Prey, despite being called that and made by Arkane Studios, isn’t a lot like Prey (2006) or Dishonored. It’s a different beast, using the name of the former and the design ethics of the latter to make a game about exploring a space station, defeating aliens through whatever means you like.
For our thoughts on the first hour of Prey on PC, Phil had a play last month.
Exactly how varied those options can be, as well as how involved Arkane’s other rather famous development team are, is the question. We put such to Ricardo Bare, lead designer on Prey and Arkane member since 2009.
PCGN: What point is development at currently? Smashing bugs?
Ricardo Bare: Exactly. We’re releasing May 5, so all the content people are out of the pool, it’s just programmers trying to kill all the bugs.
Let’s go back to the start – when did development really kick off?
It’s kind of a ramp up. It starts with just one or two people, and so after Dishonored finished it was just Raph[ael Colantonio] kicking around ideas, wanting to do something that was sort of similar to Arx Fatalis which is a game that Arkane made a long time ago. It was a totally different setting, it was a fantasy game, but the structure is very similar to Prey. It was sort of an open structured game, not a mission-based game.
The world of Arx Fatalis was this big, inter-connected dungeon that the player could roam so long as they could unlock everything. So we took that approach to the space station for Prey. That was about three years ago that it first started.
After that ramp up, did you have the whole Dishonored 2 team helping out too?
No, after Dishonored finished we sort’ve split off into two efforts. Some of us worked on the DLC content. I worked on Knife of Dunwall and The Brigmore Witches, but eventually the Austin team was pretty small, there was just, like, 20 of us. The Lyon team went off and they immediately started working on Dishonored 2 stuff – they ramped up a little bit, they were already like 60 or 70 people. We had to grow massively, very quickly, to ramp up for Prey.
They were developed totally independently. Of course, we’re sister studios though so we trade people back and forth every once in a while. We borrowed some of their UI artists, we give feedback to each other. [But] there was no all hands on deck moment [from both studios].
What elements of Dishonored did you manage to bring over, and which did you decide wouldn’t work?
So the thing that’s true to both games is the Arkane development philosophy. The thing that we love to do is the development of the world and the backstory. Why do things look the way they look? All that stuff is super important to us, it’s like another character. So all the care that we took in creating Dunwall, we did the same thing with Prey. The backstory is based on an alternate history of our worldwhere JFK survived – how would that change a bunch of things? That was our starting point.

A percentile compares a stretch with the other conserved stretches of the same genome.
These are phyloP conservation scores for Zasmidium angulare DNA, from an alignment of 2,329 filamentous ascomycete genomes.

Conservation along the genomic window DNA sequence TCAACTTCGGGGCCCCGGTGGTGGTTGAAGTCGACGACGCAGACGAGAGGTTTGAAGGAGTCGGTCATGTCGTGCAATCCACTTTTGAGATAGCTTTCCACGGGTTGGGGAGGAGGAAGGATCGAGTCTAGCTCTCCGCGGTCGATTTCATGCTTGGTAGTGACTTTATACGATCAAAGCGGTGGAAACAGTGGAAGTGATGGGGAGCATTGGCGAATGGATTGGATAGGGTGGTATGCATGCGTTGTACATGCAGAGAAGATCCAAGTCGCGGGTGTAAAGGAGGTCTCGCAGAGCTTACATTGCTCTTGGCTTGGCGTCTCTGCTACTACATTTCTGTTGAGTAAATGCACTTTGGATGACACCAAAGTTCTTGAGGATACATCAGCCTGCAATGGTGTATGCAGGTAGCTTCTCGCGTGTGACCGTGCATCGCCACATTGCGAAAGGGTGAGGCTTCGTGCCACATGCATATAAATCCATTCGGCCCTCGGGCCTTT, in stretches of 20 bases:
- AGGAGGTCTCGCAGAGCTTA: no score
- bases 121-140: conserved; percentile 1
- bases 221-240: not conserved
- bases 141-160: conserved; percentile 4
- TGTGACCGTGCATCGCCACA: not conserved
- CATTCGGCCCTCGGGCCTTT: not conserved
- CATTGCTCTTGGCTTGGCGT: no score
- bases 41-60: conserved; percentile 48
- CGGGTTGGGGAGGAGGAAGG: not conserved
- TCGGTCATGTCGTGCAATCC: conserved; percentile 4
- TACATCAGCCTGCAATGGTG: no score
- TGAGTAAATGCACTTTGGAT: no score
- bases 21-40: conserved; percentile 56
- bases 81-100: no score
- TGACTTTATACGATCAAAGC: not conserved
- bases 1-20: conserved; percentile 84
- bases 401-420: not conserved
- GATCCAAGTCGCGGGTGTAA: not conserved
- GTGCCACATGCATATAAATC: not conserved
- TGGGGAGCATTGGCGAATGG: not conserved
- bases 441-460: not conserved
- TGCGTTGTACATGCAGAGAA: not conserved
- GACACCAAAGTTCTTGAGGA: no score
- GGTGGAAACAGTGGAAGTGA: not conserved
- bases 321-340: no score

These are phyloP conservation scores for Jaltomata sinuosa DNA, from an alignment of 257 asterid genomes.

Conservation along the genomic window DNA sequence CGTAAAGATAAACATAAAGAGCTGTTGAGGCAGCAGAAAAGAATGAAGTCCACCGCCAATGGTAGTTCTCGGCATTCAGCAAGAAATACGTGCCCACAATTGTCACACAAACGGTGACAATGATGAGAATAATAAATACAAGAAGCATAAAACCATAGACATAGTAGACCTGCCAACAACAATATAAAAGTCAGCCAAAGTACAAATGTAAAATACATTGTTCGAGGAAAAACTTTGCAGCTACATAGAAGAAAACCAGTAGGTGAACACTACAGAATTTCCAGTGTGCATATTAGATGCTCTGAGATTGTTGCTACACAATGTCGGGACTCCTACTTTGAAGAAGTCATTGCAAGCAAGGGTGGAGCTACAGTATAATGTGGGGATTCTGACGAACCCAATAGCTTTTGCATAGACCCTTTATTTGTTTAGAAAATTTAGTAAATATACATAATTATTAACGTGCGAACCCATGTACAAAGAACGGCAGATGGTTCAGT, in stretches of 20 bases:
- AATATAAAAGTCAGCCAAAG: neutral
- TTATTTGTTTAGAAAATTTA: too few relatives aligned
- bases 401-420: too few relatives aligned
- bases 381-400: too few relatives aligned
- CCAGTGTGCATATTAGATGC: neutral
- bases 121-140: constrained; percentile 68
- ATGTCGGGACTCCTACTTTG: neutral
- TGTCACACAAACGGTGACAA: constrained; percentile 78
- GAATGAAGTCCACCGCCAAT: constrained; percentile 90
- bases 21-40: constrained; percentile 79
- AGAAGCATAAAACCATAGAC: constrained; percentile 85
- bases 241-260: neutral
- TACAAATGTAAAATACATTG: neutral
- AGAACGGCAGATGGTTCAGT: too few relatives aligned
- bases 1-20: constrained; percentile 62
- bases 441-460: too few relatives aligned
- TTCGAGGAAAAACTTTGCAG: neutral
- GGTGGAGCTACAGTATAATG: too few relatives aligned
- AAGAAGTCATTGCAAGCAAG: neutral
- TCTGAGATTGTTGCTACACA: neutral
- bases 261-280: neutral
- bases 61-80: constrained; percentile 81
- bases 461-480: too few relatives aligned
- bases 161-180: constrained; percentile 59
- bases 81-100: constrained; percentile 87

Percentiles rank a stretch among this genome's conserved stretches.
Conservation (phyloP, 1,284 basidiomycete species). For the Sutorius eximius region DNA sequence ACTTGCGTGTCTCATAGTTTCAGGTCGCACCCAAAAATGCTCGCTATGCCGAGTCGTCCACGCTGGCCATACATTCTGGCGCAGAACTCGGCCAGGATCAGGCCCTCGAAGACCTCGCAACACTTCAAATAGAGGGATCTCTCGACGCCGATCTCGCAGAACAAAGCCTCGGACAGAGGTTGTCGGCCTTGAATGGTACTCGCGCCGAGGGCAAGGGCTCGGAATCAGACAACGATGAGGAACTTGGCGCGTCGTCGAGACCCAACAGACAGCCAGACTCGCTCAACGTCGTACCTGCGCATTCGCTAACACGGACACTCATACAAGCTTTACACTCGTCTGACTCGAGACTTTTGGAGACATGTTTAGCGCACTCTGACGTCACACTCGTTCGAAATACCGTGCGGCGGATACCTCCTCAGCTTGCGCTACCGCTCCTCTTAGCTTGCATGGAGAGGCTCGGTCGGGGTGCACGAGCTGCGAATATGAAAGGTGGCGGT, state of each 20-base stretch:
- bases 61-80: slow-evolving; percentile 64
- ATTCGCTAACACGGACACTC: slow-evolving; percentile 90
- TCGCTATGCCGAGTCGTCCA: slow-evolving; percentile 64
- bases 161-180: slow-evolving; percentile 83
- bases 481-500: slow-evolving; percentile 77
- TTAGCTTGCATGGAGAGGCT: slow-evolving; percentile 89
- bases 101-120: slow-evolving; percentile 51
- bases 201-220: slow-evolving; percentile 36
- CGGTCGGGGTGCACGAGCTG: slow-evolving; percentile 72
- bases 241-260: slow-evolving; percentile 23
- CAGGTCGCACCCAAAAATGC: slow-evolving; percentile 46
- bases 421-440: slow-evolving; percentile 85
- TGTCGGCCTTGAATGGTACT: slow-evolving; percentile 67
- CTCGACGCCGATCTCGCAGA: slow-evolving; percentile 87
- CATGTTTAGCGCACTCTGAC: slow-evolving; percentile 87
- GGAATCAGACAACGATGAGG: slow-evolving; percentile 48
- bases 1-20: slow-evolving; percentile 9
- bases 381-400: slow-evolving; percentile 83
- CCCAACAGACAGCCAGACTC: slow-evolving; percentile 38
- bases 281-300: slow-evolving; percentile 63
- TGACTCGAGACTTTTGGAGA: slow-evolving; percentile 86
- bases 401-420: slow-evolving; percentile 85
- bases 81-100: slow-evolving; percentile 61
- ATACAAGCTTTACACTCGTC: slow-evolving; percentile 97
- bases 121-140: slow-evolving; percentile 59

The second thing is our game design philosophy. This has to be a game where the player has a bunch of really expressive tools, it’s not just a game where you shoot people in the face or whatever. Give the player lots of ways to solve problems, to improvise, to feel like they have a lot of agency in that world. Those two things are the simulation, right? They’re the same in any game that Arkane makes.
But where it’s different than Dishonored, at least in one way, is Dishonored is a mission-based game. You go to this location, you take this guy out and then you’re done, you leave, you go to the next location. There’s 13 missions and then you’re done – Prey is more… it’s not quite right to term it an open-world game because there’s no giant forest or whatever, but we do call it an open space station game. The game is one big-ass mission – people use the term Metroidvania sometimes – it’s one huge interlocking world. Even the outside of the space station is something you can explore, one huge level.
In that way it feels very different because you’re never stopping, you’re never getting a mission briefing and then loading to the next level. You’re just constantly moving through the space station. Some places you’ll make your home base almost, if you want to, then as you come back to places things change over time.
In trying to make the Metroidvania approach work with Arkane-style systems, what have been the technical challenges?